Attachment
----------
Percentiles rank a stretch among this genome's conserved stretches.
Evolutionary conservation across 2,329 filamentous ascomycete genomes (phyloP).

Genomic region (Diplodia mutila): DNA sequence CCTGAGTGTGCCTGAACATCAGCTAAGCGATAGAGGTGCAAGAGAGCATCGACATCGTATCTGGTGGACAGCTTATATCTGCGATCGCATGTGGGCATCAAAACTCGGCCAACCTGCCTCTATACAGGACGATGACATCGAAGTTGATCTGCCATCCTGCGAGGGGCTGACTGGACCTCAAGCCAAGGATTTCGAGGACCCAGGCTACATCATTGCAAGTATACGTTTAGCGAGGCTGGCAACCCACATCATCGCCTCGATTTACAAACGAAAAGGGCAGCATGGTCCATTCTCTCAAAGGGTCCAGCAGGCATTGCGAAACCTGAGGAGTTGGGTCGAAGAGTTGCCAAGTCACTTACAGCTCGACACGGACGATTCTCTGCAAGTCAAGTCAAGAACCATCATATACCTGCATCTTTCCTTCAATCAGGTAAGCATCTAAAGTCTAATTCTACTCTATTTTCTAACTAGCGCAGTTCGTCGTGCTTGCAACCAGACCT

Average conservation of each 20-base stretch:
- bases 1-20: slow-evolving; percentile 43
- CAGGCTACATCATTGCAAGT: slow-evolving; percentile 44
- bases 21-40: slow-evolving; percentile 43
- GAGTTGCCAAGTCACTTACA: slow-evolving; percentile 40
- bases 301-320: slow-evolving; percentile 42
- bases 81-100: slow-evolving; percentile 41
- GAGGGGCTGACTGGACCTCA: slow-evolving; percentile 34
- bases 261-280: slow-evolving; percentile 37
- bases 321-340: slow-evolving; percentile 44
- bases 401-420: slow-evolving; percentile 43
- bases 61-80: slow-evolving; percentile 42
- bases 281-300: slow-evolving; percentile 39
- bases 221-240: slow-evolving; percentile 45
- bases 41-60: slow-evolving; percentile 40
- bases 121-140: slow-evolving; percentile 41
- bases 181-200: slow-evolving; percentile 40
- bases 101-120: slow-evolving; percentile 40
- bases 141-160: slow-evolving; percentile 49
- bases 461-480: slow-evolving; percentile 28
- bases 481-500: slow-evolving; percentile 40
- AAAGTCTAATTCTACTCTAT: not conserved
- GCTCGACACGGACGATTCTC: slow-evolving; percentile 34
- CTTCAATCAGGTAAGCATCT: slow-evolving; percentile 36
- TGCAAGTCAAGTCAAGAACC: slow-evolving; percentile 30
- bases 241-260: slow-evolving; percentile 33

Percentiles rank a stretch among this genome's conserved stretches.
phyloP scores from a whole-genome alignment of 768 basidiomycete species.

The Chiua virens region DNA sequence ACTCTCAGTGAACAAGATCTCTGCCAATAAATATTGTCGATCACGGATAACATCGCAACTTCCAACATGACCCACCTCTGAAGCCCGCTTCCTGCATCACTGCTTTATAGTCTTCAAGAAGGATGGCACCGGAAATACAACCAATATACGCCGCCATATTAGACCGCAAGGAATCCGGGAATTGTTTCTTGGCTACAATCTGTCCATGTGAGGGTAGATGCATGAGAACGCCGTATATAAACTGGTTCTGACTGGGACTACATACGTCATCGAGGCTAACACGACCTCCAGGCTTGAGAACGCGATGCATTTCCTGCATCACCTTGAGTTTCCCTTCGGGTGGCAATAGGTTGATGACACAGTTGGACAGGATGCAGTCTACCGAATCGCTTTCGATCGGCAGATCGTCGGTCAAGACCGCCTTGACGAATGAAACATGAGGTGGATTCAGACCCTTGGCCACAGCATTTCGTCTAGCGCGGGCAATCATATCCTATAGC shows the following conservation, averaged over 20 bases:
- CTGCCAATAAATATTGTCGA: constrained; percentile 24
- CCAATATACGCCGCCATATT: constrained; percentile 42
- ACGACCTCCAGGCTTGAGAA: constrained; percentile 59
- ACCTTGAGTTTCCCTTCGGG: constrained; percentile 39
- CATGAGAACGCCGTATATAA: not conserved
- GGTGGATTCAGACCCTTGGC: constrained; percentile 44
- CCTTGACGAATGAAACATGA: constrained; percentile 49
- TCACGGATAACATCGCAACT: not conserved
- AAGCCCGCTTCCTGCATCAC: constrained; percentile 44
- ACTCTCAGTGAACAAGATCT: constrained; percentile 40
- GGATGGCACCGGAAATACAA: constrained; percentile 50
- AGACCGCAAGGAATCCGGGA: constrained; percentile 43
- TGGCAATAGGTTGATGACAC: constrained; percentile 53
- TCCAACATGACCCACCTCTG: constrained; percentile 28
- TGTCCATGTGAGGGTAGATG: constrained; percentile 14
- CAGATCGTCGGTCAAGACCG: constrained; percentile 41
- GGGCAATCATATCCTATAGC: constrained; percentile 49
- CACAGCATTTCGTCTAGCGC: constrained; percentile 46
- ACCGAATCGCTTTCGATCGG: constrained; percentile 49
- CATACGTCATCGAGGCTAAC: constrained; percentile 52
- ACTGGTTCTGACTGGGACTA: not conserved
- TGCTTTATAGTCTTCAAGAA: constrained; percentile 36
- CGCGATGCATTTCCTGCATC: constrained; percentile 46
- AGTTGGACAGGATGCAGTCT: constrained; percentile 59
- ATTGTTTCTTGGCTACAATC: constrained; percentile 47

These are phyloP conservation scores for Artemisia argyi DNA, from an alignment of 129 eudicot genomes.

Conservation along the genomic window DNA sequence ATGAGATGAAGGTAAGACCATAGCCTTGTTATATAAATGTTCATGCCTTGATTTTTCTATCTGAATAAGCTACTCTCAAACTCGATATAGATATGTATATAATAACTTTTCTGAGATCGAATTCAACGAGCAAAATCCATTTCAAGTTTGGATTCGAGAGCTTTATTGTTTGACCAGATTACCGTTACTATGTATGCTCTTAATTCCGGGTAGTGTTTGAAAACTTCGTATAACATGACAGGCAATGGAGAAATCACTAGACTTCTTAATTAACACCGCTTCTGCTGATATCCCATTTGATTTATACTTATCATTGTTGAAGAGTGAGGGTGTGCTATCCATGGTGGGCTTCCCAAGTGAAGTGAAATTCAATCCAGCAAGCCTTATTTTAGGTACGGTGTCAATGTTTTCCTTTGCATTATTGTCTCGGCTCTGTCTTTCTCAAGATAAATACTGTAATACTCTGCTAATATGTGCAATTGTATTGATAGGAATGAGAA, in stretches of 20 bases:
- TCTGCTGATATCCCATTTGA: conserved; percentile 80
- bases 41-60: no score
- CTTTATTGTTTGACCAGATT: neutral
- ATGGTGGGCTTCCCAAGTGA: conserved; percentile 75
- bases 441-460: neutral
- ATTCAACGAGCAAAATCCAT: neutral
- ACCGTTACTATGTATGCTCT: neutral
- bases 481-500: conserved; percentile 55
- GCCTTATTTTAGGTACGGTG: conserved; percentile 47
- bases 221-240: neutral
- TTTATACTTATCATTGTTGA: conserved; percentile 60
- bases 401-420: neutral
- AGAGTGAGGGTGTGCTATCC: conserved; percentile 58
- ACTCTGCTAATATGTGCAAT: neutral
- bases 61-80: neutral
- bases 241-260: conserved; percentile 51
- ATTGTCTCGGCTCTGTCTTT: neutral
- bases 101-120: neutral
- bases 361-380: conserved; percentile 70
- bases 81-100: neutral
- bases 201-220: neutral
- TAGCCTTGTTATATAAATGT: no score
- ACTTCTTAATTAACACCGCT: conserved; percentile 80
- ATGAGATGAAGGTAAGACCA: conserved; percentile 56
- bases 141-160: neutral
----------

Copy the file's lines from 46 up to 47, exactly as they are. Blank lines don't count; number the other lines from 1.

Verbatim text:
- TCCAACATGACCCACCTCTG: constrained; percentile 28
- TGTCCATGTGAGGGTAGATG: constrained; percentile 14